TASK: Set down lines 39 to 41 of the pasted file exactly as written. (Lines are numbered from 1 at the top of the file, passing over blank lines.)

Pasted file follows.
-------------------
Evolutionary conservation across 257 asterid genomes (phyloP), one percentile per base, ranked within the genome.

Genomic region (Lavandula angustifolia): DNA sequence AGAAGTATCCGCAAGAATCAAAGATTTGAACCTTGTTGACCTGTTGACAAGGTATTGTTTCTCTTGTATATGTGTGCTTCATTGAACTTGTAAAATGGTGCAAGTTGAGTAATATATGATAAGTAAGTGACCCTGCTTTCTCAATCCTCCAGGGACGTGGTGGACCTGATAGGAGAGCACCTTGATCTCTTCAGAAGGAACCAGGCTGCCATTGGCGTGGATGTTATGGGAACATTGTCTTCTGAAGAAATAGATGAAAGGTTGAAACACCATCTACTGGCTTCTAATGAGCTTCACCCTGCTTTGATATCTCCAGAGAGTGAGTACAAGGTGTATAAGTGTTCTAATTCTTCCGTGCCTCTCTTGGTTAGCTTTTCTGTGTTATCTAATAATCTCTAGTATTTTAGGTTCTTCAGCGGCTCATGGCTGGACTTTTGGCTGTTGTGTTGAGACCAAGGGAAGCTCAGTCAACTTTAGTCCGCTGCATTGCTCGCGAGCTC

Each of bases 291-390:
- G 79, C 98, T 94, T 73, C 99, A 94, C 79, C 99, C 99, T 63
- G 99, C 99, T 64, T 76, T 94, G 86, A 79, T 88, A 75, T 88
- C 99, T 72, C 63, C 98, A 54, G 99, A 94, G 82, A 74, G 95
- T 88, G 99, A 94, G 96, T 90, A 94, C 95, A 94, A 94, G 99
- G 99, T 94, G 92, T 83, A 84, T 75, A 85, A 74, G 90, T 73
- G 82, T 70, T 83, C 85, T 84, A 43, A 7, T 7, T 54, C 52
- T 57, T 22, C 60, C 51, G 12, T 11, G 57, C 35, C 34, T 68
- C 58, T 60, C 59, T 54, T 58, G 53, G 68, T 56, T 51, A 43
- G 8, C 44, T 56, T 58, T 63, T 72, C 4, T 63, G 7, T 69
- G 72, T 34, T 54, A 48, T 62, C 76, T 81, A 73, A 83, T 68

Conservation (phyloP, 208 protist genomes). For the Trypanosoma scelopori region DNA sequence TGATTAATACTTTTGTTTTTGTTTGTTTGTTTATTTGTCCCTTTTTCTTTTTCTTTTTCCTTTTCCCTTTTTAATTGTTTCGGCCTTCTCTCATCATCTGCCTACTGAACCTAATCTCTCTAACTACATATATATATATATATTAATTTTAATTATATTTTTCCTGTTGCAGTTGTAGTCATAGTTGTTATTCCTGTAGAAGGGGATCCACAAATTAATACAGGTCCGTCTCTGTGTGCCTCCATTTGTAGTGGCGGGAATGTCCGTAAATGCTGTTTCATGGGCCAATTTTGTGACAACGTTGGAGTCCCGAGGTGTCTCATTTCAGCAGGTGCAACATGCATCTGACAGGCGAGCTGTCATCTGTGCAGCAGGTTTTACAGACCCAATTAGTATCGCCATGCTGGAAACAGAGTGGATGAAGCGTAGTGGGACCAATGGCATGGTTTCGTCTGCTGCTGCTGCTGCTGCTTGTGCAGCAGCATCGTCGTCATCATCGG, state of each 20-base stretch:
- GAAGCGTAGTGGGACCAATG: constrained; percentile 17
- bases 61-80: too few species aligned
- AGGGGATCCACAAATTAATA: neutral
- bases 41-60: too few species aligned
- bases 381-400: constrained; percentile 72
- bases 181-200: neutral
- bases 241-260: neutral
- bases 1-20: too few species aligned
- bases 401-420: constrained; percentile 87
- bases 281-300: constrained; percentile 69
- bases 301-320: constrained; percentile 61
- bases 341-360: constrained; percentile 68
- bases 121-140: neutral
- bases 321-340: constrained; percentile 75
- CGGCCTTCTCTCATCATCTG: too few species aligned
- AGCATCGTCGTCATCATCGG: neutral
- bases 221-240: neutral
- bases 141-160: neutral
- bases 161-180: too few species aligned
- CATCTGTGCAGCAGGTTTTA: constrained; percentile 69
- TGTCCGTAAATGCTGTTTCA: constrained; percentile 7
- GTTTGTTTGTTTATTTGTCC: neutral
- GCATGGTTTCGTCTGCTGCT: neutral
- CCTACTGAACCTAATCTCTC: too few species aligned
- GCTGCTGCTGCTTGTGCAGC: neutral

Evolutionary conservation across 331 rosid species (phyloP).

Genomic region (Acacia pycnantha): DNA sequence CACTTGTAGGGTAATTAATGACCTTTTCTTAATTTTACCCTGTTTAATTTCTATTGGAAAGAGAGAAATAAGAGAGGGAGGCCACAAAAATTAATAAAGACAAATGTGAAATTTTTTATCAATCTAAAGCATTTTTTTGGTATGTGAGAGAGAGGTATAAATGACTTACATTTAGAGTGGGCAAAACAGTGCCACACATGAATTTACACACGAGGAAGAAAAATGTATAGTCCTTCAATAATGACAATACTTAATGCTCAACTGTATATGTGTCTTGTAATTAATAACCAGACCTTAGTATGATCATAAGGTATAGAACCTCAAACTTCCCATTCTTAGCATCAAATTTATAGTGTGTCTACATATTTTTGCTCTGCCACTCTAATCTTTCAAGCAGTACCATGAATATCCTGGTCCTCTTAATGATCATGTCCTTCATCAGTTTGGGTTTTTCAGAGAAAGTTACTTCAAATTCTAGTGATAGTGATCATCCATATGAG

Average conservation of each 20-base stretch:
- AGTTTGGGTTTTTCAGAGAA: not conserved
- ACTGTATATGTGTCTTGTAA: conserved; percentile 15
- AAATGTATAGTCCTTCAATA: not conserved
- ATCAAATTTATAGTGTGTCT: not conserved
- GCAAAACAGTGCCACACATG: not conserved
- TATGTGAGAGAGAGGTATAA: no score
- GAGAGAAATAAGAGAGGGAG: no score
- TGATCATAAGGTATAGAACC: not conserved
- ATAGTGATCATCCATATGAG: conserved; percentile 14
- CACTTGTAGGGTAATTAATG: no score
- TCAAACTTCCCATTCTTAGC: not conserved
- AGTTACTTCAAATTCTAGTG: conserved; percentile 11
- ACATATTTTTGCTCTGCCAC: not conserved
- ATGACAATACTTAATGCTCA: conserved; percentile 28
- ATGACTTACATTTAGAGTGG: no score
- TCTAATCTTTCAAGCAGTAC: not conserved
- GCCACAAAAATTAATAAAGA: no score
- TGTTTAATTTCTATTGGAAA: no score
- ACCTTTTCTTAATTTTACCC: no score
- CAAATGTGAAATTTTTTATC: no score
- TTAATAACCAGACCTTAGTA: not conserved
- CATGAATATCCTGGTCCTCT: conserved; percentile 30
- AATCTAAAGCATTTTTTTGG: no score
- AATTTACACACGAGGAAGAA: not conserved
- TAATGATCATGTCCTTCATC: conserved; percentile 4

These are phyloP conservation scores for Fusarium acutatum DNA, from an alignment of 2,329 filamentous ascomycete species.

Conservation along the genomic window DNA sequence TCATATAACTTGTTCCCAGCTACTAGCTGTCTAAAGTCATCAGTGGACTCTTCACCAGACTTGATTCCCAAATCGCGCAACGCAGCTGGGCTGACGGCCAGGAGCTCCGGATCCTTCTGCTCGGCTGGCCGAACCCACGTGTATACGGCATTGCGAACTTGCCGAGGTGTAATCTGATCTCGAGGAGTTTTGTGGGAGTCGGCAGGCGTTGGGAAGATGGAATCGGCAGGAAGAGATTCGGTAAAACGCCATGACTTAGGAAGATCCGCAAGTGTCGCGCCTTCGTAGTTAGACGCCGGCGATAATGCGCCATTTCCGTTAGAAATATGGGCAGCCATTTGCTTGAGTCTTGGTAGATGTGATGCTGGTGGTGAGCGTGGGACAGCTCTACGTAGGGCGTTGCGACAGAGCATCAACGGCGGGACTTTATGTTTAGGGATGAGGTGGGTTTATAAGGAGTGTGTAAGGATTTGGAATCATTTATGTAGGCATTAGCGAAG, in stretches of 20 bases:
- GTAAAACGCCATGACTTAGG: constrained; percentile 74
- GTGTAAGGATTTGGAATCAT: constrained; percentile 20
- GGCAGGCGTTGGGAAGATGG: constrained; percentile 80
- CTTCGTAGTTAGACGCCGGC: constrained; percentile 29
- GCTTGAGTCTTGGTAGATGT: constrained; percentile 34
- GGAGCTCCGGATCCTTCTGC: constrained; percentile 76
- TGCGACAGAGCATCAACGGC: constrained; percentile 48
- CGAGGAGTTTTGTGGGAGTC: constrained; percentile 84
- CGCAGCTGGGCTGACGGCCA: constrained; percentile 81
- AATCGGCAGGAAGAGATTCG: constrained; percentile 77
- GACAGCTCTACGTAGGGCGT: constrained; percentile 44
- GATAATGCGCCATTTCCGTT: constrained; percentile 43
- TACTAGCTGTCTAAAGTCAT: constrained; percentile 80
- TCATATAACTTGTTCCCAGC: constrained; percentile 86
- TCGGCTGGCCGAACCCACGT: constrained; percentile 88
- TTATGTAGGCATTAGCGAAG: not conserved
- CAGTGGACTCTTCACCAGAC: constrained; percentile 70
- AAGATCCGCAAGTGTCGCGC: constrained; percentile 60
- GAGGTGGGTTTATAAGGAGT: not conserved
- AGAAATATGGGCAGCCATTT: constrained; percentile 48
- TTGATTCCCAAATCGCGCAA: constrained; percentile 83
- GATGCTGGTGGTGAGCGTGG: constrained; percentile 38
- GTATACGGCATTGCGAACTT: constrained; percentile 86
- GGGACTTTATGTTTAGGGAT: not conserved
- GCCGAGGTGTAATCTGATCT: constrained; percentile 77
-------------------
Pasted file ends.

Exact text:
- GCTGCTGCTGCTTGTGCAGC: neutral

Evolutionary conservation across 331 rosid species (phyloP).

Genomic region (Acacia pycnantha): DNA sequence CACTTGTAGGGTAATTAATGACCTTTTCTTAATTTTACCCTGTTTAATTTCTATTGGAAAGAGAGAAATAAGAGAGGGAGGCCACAAAAATTAATAAAGACAAATGTGAAATTTTTTATCAATCTAAAGCATTTTTTTGGTATGTGAGAGAGAGGTATAAATGACTTACATTTAGAGTGGGCAAAACAGTGCCACACATGAATTTACACACGAGGAAGAAAAATGTATAGTCCTTCAATAATGACAATACTTAATGCTCAACTGTATATGTGTCTTGTAATTAATAACCAGACCTTAGTATGATCATAAGGTATAGAACCTCAAACTTCCCATTCTTAGCATCAAATTTATAGTGTGTCTACATATTTTTGCTCTGCCACTCTAATCTTTCAAGCAGTACCATGAATATCCTGGTCCTCTTAATGATCATGTCCTTCATCAGTTTGGGTTTTTCAGAGAAAGTTACTTCAAATTCTAGTGATAGTGATCATCCATATGAG